).
      A mechanism for neuronal communication through oscillatory coherence has been proposed (
      • Lisman J.E.
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      Storage of 7 +/- 2 short-term memories in oscillatory subcycles.
      ,
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      Neuronal oscillations in cortical networks.
      ,
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      A mechanism for cognitive dynamics: Neuronal communication through neuronal coherence.
      ). This theory, dubbed communication through coherence, is predicated on the fact that synaptic input arriving at a postsynaptic neuron is most likely to cause an action potential if the presynaptic activity arrives during the peak of the neuron’s excitability relative to an oscillatory membrane potential. In other words, the local oscillatory field biases the probability of neuronal firing, enhancing action potential precision (
      • Schaefer A.T.
      • Angelo K.
      • Spors H.
      • Margrie T.W.
      Neuronal oscillations enhance stimulus discrimination by ensuring action potential precision.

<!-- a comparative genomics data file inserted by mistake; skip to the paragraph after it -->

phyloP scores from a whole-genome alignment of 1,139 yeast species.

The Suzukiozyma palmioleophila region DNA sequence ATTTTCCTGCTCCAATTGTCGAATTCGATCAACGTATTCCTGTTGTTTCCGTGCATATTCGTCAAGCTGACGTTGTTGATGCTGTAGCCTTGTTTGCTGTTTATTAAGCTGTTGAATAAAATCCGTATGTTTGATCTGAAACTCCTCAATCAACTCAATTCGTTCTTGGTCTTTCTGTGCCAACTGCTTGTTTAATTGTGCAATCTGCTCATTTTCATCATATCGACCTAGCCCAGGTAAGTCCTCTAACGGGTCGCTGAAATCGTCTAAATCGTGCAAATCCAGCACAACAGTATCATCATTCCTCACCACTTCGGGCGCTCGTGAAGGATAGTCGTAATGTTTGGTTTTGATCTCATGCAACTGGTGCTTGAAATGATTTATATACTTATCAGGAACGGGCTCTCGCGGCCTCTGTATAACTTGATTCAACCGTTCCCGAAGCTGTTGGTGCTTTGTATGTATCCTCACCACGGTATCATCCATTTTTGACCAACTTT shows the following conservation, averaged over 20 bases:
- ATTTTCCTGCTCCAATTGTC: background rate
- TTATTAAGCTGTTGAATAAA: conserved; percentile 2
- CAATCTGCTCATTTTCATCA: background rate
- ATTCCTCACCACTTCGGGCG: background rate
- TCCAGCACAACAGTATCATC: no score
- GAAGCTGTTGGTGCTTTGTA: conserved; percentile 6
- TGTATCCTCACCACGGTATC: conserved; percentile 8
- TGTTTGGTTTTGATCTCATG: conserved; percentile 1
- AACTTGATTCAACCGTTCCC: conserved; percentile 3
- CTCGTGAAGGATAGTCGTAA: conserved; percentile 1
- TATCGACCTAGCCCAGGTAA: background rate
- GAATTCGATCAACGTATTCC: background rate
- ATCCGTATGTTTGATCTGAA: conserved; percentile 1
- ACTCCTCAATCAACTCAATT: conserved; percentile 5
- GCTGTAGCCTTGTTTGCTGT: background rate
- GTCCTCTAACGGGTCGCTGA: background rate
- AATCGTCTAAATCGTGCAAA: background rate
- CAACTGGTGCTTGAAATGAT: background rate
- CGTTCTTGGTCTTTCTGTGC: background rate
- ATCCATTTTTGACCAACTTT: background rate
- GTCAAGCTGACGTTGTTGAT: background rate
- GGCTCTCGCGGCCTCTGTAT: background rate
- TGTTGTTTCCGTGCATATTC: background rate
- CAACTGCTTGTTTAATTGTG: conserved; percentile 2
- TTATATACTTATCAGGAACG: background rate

) and/or computation (
      • Womelsdorf T.
      • Valiante T.A.
      • Sahin N.T.
      • Miller K.J.
      • Tiesinga P.
      Dynamic circuit motifs underlying rhythmic gain control, gating and integration.
      ). This means that the complex interrelationship between oscillatory coupling and local spiking may be necessary for coordinating brain dynamics (
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      The metastable brain.
      ,
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      High gamma power is phase-locked to theta oscillations in human neocortex.
      ).

      Phase/Amplitude Coupling

      Although the communication through coherence theory is strictly referring to spike/field coupling, given that broadband high gamma likely reflects local population activity and is co-modulated with the phase of oscillatory LFP, it is plausible that this phase/amplitude coupling (PAC) may be a mesoscale analog of spike/field coupling and ephaptic coupling [when appropriate analytical considerations are accounted for (
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      Untangling cross-frequency coupling in neuroscience.
      )]. We propose that PAC provides a bridge between local microscale (
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      Frequency of gamma oscillations routes flow of information in the hippocampus.